I have just launched my comedy writing podcast! In 10 minute episodes I give you writing inspiration by giving you inspiring questions to chew over.
The Q&A nature of it inspired me to call it Q&HA! (geddit?) subtitled: The Question Tools of Comedy. I woke up inspired and recorded Episode 1 at 7.30am on Saturday - and due to my partner Kate and our daughter not being up, I had to speak in hushed tones - which has given me a late night radio DJ kind of voice! Peter at The Comedy Crowd said "late night radio's loss is comedy's gain".
If you know my work, you'll know that I'm a great believer in the power of inspiring questions to take you to creative ideas. So much so that when I decided to start a podcast, rather than giving answers I decided to give questions.
As I release each episode I'm going to update this blog...
Episode 1: "How can it be worse?"
This is a great question to ask of a stand-up routine, sketch, sitcom scene/story or anything else comedic. I'm not, of course, meaning that you should make the work worse. Rather that by looking at how you can make the situation worse that you or your protagonist are in. In this episode I quote Mr Cee with a great example he shared with me when I interviewed him for my Director's Guide to the Art of Stand-up book.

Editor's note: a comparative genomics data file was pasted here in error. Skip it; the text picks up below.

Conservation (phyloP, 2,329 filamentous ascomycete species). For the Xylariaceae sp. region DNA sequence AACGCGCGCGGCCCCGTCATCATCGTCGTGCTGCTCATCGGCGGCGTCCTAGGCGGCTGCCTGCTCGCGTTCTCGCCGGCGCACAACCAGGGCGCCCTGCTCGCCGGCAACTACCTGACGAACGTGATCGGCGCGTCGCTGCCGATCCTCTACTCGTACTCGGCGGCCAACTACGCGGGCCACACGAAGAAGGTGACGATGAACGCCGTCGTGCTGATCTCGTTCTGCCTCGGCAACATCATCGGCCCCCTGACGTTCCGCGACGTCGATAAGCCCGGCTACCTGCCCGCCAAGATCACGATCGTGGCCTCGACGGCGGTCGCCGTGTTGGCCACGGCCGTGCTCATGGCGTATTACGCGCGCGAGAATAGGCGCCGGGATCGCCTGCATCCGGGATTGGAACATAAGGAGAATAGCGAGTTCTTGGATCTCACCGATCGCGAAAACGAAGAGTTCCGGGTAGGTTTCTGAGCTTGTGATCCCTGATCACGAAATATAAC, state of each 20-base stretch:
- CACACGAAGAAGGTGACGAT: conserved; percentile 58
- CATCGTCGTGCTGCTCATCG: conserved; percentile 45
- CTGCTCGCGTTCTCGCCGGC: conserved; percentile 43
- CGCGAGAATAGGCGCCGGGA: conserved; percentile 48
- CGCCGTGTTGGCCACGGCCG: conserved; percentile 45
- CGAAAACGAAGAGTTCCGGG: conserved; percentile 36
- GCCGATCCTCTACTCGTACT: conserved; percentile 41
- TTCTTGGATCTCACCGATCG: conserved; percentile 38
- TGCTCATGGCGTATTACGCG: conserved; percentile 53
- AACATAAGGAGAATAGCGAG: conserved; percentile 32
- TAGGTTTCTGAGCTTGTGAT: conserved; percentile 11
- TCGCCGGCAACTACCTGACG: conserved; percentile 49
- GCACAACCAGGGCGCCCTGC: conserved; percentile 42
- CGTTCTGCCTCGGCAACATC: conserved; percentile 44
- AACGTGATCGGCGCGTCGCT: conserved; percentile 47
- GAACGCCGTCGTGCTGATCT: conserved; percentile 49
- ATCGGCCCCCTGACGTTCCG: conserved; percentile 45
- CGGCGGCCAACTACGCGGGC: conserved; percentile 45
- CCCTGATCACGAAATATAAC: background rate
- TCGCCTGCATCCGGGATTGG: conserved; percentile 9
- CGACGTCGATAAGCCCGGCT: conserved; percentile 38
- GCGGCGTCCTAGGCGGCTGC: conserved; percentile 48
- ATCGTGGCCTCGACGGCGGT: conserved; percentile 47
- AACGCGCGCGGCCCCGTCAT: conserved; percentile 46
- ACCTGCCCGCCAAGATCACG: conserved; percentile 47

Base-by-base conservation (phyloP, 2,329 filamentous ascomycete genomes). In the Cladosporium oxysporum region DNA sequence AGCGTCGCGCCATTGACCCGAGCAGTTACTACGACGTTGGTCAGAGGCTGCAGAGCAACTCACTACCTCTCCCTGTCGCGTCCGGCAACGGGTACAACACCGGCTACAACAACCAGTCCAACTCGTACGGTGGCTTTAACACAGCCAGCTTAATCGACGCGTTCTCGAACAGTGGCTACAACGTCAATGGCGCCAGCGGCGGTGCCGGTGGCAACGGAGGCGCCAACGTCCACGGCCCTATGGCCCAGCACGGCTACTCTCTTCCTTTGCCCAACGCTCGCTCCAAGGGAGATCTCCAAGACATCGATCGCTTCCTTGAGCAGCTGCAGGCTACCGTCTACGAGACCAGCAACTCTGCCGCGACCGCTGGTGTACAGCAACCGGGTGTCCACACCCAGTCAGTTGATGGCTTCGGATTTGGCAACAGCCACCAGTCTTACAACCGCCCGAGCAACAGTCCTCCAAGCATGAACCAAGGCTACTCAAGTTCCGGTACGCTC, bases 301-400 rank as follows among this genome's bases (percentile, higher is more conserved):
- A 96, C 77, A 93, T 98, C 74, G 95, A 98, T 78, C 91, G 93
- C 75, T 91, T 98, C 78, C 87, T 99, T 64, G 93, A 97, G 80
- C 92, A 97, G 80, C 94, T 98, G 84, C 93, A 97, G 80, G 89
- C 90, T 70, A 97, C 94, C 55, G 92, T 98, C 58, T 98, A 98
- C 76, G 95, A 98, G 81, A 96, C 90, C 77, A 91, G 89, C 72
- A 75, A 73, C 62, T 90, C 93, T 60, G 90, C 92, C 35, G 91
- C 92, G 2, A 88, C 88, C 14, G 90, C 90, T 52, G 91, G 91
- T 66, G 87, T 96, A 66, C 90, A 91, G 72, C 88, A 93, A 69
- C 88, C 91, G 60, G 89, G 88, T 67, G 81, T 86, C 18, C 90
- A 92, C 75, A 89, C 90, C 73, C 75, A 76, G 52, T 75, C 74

Episode 2: "What if you treat this situation as if it's a different one?"
In this second episode I ask the question: "What if you treat this situation as if it's a different one?". For example, if the scenario is in a greasy spoon builders café, what if you or your character treated it as if it were a fine dining Michelin starred restaurant? Actually that's a great example! I've come up with it too late to include in the recording, but there are plenty more great examples from Motherland, Friends, Key & Peele, Kevin Bridges, Richard Pryor and more. Plus practical exercises for you to try these kinds of 'as if's in your own comedy.
Episode 3: "What would solve it?"
In this third episode, I get you asking the question: "What would solve it?". Here you identify a problem and come up with a counterintuitive or absurd solution. For example, if you're trying to record a podcast and a dog is barking... how about making the barking dog a co-host? Plus practical exercises for you to try this kind of problem solving in your stand-up and with your sitcom/ comedy drama characters. And here is my 'what would solve it' video with Emily Heller and Joey Medina.
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If you want Chris to ask you creative questions to lead you to the funny (all while giving a tonne of tips) check out his courses